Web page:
Four days after the killer tsumanis wrecked the Tamil Nadu coast claiming over 6,500 lives, Colachel in Kanyakumari district, one of the worst hit, is slowly limping back to normalcy.
The dead have been buried and only five new bodies were recovered on Wednesday.
The local government hospital, which saw four doctors work round-the-clock past three days, is now filled with doctors and nurses. They have arrived from neighbouring districts and the Tirunelveli Medical College Hospital.
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The vans which brought in the dead with sickening regularity, stand idle in the hospital compound. There are food packets everywhere and people, huddled together in small groups, are eating peacefully.
Just across the road from the hospital, St. Mary's Higher Secondary School, converted into a refugee camp, is bustling with activity. Relief workers fill the big hall. They are distributing aid and handing out receipts for cash donations.
Two men from Trivandrum have brought two boxes full of lungies, towels and bed sheets. Two more from the same city have brought 120 loaves of bread. The Tamil Nadu Mercantile Bank has sent food for 3000 people.
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Government officials are there too -- distributing cash, rice and other essentials. Nadars of Thiruvettar drive in vans loaded with relief material.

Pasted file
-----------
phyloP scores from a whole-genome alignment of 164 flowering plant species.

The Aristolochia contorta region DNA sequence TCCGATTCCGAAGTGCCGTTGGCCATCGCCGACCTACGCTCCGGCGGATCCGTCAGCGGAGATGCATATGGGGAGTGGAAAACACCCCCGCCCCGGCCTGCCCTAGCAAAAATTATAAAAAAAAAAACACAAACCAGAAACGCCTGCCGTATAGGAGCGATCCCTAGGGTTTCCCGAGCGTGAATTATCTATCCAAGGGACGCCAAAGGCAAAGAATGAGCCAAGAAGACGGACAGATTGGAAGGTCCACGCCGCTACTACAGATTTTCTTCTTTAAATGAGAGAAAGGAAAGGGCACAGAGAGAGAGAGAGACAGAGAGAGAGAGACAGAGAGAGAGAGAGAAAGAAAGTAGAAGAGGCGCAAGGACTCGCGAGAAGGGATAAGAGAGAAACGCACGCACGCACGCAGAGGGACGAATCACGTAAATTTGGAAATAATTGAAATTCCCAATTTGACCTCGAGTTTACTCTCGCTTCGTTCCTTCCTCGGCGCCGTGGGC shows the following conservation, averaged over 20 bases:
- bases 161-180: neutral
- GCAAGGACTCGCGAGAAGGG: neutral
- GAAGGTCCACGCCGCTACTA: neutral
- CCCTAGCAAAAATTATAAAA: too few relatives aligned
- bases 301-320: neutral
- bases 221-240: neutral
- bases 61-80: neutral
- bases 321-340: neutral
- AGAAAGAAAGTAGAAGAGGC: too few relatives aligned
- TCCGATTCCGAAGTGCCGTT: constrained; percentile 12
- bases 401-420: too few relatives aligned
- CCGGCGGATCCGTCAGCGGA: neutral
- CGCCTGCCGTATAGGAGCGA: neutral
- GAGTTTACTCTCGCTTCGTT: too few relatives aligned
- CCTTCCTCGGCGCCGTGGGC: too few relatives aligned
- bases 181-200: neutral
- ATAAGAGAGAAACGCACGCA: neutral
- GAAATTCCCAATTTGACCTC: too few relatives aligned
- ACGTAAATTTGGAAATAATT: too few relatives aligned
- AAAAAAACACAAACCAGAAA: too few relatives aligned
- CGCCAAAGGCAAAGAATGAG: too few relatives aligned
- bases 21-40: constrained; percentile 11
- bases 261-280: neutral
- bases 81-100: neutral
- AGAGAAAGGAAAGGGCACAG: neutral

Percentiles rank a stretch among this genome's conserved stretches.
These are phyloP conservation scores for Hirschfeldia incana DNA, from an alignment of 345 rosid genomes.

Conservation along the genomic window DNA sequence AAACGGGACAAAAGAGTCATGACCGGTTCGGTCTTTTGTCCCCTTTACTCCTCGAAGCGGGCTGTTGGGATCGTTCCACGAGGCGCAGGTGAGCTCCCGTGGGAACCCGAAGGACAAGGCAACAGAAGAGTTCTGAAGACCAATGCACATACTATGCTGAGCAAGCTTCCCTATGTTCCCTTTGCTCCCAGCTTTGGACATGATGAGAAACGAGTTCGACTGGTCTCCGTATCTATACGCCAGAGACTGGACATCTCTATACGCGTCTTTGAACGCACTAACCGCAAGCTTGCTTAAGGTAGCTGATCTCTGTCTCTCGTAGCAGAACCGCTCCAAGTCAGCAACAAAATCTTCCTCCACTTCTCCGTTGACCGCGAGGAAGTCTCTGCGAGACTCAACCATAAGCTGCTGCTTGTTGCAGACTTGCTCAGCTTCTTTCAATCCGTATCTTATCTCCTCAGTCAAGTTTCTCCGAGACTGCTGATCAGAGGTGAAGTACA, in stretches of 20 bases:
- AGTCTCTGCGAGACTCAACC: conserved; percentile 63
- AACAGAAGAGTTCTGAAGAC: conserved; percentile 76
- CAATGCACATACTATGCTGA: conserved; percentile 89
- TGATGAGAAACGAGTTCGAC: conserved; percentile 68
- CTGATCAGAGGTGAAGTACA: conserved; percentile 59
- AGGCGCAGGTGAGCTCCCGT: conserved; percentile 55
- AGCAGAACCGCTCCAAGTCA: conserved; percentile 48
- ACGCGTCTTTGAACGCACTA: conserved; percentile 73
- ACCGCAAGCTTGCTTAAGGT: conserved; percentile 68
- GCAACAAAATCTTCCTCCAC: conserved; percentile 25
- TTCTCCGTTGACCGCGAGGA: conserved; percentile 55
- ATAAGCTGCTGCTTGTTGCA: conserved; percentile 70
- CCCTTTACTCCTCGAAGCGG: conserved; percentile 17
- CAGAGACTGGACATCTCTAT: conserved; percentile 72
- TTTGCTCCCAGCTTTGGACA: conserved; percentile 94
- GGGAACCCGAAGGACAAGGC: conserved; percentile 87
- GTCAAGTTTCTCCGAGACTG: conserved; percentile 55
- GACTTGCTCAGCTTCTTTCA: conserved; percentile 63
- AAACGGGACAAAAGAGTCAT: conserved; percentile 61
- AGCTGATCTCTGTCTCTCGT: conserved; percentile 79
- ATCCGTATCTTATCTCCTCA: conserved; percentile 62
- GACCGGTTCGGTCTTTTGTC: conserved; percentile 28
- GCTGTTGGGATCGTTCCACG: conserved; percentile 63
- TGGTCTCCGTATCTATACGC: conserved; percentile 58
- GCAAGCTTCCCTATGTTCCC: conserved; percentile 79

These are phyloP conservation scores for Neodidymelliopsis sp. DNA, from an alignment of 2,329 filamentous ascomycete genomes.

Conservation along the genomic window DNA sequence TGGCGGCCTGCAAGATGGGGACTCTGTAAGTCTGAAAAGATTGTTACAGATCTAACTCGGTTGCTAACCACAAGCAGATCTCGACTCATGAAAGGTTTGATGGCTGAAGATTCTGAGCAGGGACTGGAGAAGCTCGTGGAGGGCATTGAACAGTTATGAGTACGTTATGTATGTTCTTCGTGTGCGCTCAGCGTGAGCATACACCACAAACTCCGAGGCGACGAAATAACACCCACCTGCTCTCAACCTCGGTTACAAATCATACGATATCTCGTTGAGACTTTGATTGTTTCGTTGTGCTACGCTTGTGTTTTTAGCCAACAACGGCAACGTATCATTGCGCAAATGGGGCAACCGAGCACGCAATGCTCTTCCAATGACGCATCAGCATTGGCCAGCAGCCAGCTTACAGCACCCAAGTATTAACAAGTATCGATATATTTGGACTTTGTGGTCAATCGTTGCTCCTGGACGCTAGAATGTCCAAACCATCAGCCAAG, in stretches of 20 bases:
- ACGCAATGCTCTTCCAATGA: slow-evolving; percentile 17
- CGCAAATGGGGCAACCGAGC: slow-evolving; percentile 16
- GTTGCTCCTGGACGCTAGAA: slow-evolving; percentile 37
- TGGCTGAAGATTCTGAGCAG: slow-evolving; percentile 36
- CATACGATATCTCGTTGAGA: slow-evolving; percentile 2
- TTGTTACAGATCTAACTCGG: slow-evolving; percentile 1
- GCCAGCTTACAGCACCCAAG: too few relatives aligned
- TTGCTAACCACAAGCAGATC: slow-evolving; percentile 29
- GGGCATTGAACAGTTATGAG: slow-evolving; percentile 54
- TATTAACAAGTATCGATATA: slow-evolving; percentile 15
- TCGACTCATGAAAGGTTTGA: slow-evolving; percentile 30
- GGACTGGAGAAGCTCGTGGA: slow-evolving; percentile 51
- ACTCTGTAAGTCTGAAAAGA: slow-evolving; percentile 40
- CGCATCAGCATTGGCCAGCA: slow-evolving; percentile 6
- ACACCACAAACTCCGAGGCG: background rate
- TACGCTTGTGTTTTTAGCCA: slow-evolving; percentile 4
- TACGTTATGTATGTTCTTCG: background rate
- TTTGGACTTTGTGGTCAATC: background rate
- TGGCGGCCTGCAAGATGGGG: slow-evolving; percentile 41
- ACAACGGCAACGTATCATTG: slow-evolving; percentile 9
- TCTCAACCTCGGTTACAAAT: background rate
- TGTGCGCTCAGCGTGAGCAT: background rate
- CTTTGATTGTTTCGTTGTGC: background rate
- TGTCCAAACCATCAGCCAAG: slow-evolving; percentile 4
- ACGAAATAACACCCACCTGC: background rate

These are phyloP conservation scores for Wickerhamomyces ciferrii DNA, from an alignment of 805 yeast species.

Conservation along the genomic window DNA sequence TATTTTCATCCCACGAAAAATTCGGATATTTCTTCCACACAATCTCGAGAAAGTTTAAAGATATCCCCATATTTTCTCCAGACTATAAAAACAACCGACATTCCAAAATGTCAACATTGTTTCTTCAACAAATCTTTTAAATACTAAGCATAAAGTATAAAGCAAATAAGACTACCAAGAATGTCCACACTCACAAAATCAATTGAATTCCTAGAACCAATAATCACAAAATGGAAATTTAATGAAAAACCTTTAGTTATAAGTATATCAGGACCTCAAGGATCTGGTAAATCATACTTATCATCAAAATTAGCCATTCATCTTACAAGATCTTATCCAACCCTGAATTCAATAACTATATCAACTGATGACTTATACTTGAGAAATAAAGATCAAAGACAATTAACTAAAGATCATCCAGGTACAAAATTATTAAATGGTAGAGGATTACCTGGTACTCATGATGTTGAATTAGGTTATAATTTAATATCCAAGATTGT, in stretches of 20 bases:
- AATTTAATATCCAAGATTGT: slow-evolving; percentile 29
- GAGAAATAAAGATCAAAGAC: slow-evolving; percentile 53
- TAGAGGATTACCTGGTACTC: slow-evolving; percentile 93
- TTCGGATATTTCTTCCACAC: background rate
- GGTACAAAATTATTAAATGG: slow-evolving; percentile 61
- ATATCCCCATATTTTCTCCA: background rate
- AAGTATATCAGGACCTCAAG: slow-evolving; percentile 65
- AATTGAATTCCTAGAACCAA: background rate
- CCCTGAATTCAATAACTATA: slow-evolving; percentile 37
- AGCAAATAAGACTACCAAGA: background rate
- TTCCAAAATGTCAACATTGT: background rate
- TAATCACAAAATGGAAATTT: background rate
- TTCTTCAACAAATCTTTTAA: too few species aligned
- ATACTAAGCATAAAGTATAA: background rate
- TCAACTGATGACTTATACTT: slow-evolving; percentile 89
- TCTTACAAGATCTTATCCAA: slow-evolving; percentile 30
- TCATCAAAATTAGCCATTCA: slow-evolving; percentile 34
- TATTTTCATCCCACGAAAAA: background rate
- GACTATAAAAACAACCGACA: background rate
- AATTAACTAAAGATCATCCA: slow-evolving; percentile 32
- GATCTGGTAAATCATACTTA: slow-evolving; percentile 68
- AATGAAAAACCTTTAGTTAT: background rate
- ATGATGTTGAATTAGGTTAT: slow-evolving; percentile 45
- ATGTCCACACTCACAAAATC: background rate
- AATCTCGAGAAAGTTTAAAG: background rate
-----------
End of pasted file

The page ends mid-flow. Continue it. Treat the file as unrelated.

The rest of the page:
Elsewhere in the town, UNICEF officials are helping build temporary toilets. Municipal corporation employees are spraying insecticides. The smell of chlorine, a welcome break from the stench of death.
Special buses are being run from Colachel to Nagercoil, the district headquarters. "When we needed the buses, they stopped the service. Now we don't need it, and they are running it," says an elderly man.
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The dead have been buried. The living are being fed. Now the state government needs to get its act together for more serious work -- debris left behind by Sunday's devastation need to be cleared. New houses need to be built. The fishermen need boats and fishing equipment to get back to their livelihood.
A lot needs to be done. The NGOs will vanish in a week. The volunteers will go back to their lives. It is the government that will have to see that Colachel, and many such towns and villages along the coast, get their lives back.
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